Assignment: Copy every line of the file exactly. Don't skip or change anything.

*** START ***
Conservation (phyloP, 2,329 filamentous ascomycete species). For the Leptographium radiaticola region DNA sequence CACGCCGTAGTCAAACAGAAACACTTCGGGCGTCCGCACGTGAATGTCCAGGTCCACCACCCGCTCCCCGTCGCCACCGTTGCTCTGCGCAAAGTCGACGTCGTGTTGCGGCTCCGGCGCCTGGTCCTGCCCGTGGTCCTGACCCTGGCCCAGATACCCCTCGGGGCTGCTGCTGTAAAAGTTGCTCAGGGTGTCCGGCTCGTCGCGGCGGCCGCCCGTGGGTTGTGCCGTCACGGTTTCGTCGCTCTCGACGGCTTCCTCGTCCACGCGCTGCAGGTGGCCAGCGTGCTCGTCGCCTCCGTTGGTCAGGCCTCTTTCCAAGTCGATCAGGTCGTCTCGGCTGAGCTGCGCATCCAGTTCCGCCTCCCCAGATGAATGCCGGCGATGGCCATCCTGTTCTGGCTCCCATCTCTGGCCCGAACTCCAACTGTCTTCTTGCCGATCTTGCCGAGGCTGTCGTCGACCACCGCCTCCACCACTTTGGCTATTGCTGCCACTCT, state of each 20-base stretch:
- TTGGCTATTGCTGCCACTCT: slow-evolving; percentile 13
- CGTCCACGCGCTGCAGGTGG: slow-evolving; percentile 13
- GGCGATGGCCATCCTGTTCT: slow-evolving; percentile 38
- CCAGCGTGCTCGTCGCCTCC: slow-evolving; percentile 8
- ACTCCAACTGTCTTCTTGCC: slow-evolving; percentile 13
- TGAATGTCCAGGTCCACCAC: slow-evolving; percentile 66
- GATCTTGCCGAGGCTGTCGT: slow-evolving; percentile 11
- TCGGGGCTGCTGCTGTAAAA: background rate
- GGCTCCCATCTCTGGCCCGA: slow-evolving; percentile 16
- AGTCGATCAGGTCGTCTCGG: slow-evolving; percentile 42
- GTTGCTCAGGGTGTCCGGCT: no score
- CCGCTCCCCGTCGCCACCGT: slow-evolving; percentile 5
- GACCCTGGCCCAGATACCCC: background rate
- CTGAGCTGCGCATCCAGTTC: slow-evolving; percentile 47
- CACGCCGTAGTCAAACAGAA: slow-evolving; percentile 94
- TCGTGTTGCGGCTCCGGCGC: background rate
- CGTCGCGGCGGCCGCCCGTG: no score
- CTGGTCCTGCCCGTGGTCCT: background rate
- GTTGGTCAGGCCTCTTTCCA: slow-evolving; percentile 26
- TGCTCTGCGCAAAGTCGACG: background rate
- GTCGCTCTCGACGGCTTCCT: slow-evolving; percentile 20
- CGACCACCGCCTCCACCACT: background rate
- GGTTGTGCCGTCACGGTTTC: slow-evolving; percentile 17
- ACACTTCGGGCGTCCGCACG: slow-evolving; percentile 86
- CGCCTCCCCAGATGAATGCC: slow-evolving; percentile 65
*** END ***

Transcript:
Conservation (phyloP, 2,329 filamentous ascomycete species). For the Leptographium radiaticola region DNA sequence CACGCCGTAGTCAAACAGAAACACTTCGGGCGTCCGCACGTGAATGTCCAGGTCCACCACCCGCTCCCCGTCGCCACCGTTGCTCTGCGCAAAGTCGACGTCGTGTTGCGGCTCCGGCGCCTGGTCCTGCCCGTGGTCCTGACCCTGGCCCAGATACCCCTCGGGGCTGCTGCTGTAAAAGTTGCTCAGGGTGTCCGGCTCGTCGCGGCGGCCGCCCGTGGGTTGTGCCGTCACGGTTTCGTCGCTCTCGACGGCTTCCTCGTCCACGCGCTGCAGGTGGCCAGCGTGCTCGTCGCCTCCGTTGGTCAGGCCTCTTTCCAAGTCGATCAGGTCGTCTCGGCTGAGCTGCGCATCCAGTTCCGCCTCCCCAGATGAATGCCGGCGATGGCCATCCTGTTCTGGCTCCCATCTCTGGCCCGAACTCCAACTGTCTTCTTGCCGATCTTGCCGAGGCTGTCGTCGACCACCGCCTCCACCACTTTGGCTATTGCTGCCACTCT, state of each 20-base stretch:
- TTGGCTATTGCTGCCACTCT: slow-evolving; percentile 13
- CGTCCACGCGCTGCAGGTGG: slow-evolving; percentile 13
- GGCGATGGCCATCCTGTTCT: slow-evolving; percentile 38
- CCAGCGTGCTCGTCGCCTCC: slow-evolving; percentile 8
- ACTCCAACTGTCTTCTTGCC: slow-evolving; percentile 13
- TGAATGTCCAGGTCCACCAC: slow-evolving; percentile 66
- GATCTTGCCGAGGCTGTCGT: slow-evolving; percentile 11
- TCGGGGCTGCTGCTGTAAAA: background rate
- GGCTCCCATCTCTGGCCCGA: slow-evolving; percentile 16
- AGTCGATCAGGTCGTCTCGG: slow-evolving; percentile 42
- GTTGCTCAGGGTGTCCGGCT: no score
- CCGCTCCCCGTCGCCACCGT: slow-evolving; percentile 5
- GACCCTGGCCCAGATACCCC: background rate
- CTGAGCTGCGCATCCAGTTC: slow-evolving; percentile 47
- CACGCCGTAGTCAAACAGAA: slow-evolving; percentile 94
- TCGTGTTGCGGCTCCGGCGC: background rate
- CGTCGCGGCGGCCGCCCGTG: no score
- CTGGTCCTGCCCGTGGTCCT: background rate
- GTTGGTCAGGCCTCTTTCCA: slow-evolving; percentile 26
- TGCTCTGCGCAAAGTCGACG: background rate
- GTCGCTCTCGACGGCTTCCT: slow-evolving; percentile 20
- CGACCACCGCCTCCACCACT: background rate
- GGTTGTGCCGTCACGGTTTC: slow-evolving; percentile 17
- ACACTTCGGGCGTCCGCACG: slow-evolving; percentile 86
- CGCCTCCCCAGATGAATGCC: slow-evolving; percentile 65